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Brokedown Palace


In remembrance of September 11, 2001.

My personal path was reflexive and subconscious, guided by motivations I didn't fully understand at the time. I spent one more year at the hedge fund before stepping down, shifting course and founding Minyanville.

Most of my peers thought I was crazy to relinquish such a lucrative position and perhaps I was, but I wanted to create an existence where self-worth wasn't dictated by net worth and validation wasn't found in my bank account. Trading, for all its vices and virtues, offers little in the way of personal redemption or societal benefit.

I didn't realize it at the time but for a period following the attacks, I suffered from post-traumatic stress disorder and deep depression. I worked twenty-hour days and when I wasn't lost in my work, I locked my doors, turned off the phone, closed my window shades, and stayed in bed. I didn't see my friends or seek the comfort of family, I simply passed time until I was again too busy to digest the overwhelming sadness that saturated my soul and spirit.

I always believed I was humble, particularly in a business where humility is viewed as a weakness, but during that dark and vulnerable time, I discovered what true humility was.

Lou Mannheim once said, "Man looks in the abyss, there's nothing staring back at him. At that moment, man finds his character. And that is what keeps him out of the abyss."

I put on a brave face following 9/11 largely because others looked to me for guidance. Ironically, it was that purpose -- that self-imposed obligation -- that allowed me to summon the strength to pull myself out of that seemingly endless crevasse. It was day by day; sometimes it was hour by hour. It felt endless.

I often tell people that New York City, America, and the world forever changed that day but I sometimes wonder if it's me who changed. I'm not the same person I was before the attacks but I'm entirely certain that I'm a better man because of them.

Life Goes On

Something good comes from all things bad and the blessing of September 11th, for me, was one of perspective.

I appreciate the things I once took for granted but never thought to question. I understand the difference between having fun and being happy. I realize time is a precious commodity and the arbiter of fate. I've learned a dream is only as powerful as those who believe in it, the difference between lessons and mistakes are the ability to learn from them, and friction between opinions is where true education is born. And after a long, hard road, I've found that negative energy is wasted energy, money comes and goes, and viewing obstacles as opportunities defines success.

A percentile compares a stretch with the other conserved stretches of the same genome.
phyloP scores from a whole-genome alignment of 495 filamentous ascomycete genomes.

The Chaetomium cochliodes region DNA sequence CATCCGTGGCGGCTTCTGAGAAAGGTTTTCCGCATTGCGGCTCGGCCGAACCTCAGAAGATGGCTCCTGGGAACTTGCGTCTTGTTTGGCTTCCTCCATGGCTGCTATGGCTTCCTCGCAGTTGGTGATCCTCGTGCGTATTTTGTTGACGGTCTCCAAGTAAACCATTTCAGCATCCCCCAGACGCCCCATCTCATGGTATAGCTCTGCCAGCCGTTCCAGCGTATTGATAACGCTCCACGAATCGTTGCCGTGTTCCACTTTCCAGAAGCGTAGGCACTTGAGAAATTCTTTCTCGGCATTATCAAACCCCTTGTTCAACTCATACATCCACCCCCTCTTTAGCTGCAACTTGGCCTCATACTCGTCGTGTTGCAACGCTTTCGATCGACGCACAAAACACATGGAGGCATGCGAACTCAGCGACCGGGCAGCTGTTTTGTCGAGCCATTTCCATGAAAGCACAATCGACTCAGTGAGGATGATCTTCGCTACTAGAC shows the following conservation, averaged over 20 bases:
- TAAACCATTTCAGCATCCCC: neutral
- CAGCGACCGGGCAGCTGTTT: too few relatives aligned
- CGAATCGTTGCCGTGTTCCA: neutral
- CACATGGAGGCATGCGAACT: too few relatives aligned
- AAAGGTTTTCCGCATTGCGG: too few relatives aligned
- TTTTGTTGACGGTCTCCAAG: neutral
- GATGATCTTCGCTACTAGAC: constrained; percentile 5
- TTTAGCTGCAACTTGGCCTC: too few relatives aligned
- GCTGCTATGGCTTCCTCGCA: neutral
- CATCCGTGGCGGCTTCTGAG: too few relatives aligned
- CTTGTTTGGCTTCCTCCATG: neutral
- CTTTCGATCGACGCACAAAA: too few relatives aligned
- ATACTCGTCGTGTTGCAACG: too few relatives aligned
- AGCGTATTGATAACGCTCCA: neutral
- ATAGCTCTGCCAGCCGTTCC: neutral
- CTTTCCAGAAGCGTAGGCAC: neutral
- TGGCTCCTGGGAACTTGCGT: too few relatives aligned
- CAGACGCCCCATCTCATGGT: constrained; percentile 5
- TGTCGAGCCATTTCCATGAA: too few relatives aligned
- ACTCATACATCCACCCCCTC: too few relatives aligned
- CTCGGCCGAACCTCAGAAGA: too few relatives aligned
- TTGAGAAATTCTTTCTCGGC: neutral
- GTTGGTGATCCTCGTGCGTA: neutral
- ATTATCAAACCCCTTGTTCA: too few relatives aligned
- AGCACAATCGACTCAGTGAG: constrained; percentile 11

Ten years after that fateful day -- a full decade -- our country finds itself in a fragile socioeconomic state and a false sense of security. It's easy to be angry, place blame and lash out as the ramifications of the financial crisis ripple, the next wave approaches and policymakers seek solutions that will lower the standard of living for our children.

Sunday, however, is a day of reflection, a day of remembrance, a day of personal introspection. If the greatest wisdom is bred as a function of pain, we're blessed with the opportunity to evolve and the experience to remember.

It should never take something bad for to realize we've got it good, and all of us have profound reasons for gratitude. On September 11th, take a moment to appreciate what we have rather than lament about what we don't, for tomorrow is promised to nobody.

May peace be with you.

(Also click here to listen to a musical piece by our own Peter Atwater, written as a tribute to the events of September 11, 2001.)


Twitter: @todd_harrison

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